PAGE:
The state where the same-sex marriage movement began some 20 years ago is poised to grant full marriage rights to gays and lesbians.

On Monday Gov. Neil Abercrombie ordered the Hawaii Legislature into special session Oct. 28.

Shrugging off any political consequences to his 2014 re-election, Abercrombie said “marriage equity” is “the right thing to do.”

Why Oct. 28? The governor, speaking at a press conference at the state Capitol, said the date is based on the logistics needed to bring Hawaii’s 76 legislators into special session. It gives lawmakers the time necessary to work on the issue efficiently and productively, he said, probably over a five-day session. In a statement Monday, House Speaker Joe Souki said the six weeks between now and Oct. 28 gives the public time to comment on the proposed legislation. Read the governor’s proclamation here.

Why not wait until the 2014 legislative session? Abercrombie said “serious and deep and wide-ranging consequences” could happen with regard to federal tax law, so Hawaii must legalize same-sex marriage no later than Dec. 31. Since the U.S. Supreme Court struck down the federal Defense of Marriage Law in late June, the Internal Revenue Service said it will allow gay couples to file jointly. As well, President Barack Obama directed his administration to take steps to allow same-sex spouses of military veterans to have access to federal benefits.

What does the proposed bill say about religious exemptions? The latest draft is modeled on Hawaii’s civil unions law and similar marriage laws in other states. It exempts clergy and churches that oppose same-sex marriage from performing or holding ceremonies unless church facilities are used for commercial purposes. Abercrombie said he believes the latest draft respects religious differences.

Does the governor have the votes? Both Abercrombie and House Majority Leader Scott Saiki expressed confidence that a majority of representatives would support the legislation, at minimum the 26 votes required and, according to Saiki, probably more. Saiki said some members were scheduled to be out of town during the session, but now that a date is set some legislators can adjust their schedules. The state Senate has a comfortable majority in favor of the bill.

What legislative committees will hear the same-sex marriage bill? The House Judiciary Committee and the Senate Judiciary and Labor Committee. The governor has praised the work of the committee chairmen, Rep. Karl Rhoads and Sen. Clayton Hee, suggesting that the hearing process could go fairly smoothly; Hee, for example, is known for telling testifiers that they should not repeat testimony already stated. That said, the hearing process will still likely be long and emotional.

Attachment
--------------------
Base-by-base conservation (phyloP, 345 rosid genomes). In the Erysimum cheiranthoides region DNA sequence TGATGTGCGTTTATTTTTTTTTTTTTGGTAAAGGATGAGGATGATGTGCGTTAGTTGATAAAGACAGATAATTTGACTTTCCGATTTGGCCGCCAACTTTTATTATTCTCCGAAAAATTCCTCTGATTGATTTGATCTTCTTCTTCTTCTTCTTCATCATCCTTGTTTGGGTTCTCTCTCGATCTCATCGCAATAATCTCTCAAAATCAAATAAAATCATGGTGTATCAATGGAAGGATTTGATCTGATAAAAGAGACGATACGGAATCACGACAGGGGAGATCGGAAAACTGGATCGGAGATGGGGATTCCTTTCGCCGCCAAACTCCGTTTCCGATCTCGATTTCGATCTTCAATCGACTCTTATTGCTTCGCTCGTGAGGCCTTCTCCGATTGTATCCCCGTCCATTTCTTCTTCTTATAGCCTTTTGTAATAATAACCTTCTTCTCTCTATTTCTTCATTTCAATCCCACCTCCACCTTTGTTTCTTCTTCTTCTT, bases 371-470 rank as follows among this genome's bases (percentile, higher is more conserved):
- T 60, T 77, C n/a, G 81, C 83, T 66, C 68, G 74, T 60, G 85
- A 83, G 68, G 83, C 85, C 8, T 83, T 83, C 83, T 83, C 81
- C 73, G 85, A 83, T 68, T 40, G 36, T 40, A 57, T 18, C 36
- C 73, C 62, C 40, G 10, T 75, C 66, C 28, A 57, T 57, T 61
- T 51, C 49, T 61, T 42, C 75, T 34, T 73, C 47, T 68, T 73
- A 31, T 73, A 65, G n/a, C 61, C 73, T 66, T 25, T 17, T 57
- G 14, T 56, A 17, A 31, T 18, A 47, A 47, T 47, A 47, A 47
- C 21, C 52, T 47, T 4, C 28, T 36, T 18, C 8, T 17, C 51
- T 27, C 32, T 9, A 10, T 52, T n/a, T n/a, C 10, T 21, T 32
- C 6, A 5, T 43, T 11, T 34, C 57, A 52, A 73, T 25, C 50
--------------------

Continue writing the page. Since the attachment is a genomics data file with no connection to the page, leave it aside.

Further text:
When would same-sex marriage be legal here? If legislation is passed, Abercrombie expects to sign it into law by Nov. 18. Attorney General David Louie said the administration has been working with the state Department of Health to set up the necessary paperwork process.

What happens to civil unions? Nothing. Couples can still choose to enter civil unions or get married.

What happens to lawsuits against the state challenging the constitutionality of Hawaii’s 1998 ban on gay marriage? The governor believes they will be dropped, but other legal challenges could still arise.

How will Hawaii’s same-sex marriage legislation affect other states? If signed into law come November, Hawaii will become the 14th state to allow same-sex marriage. The District of Columbia also allows it. Abercrombie said Hawaii’s action would no doubt become part of the “national conversation.” Hawaii also stands to benefit economically from increased travel to the island for honeymoons and weddings.

Did the governor really not consider politics when he ordered a special session? Of course he did. His popularity is below 50 percent and he faces a challenger in next year’s Democratic primary. The news of the special session was trumpeted both by his office and his campaign and through the social media world.

How will opponents of gay marriage react to a special session? They are expected to exercise their democratic right and lobby their legislators. Some opponents, including the Hawaii Christian Coalition, GOP Rep. Bob McDermott and the Hawaii Republican Assembly — a sort of minority wing of the minority party — warn that same-sex marriage will allow “bisexual, polygamists and behaviors of every stripe to demand legal protection,” as McDermott put it Monday in a press release.

Why is it called “marriage equity”? That was Abercrombie’s idea. Alternately called “gay marriage,” “same-sex marriage” and “marriage equality,” the governor says marriage rights for gay and lesbian couples “is a question of equity,” that is, “fair treatment for everyone.” Equity, said the governor, is a “singular hallmark of democracy.”

What if Civil Beat did not answer all my questions? The Abercrombie administration is expected to post a “frequently asked questions,” or FAQ section on the governor’s website very shortly.

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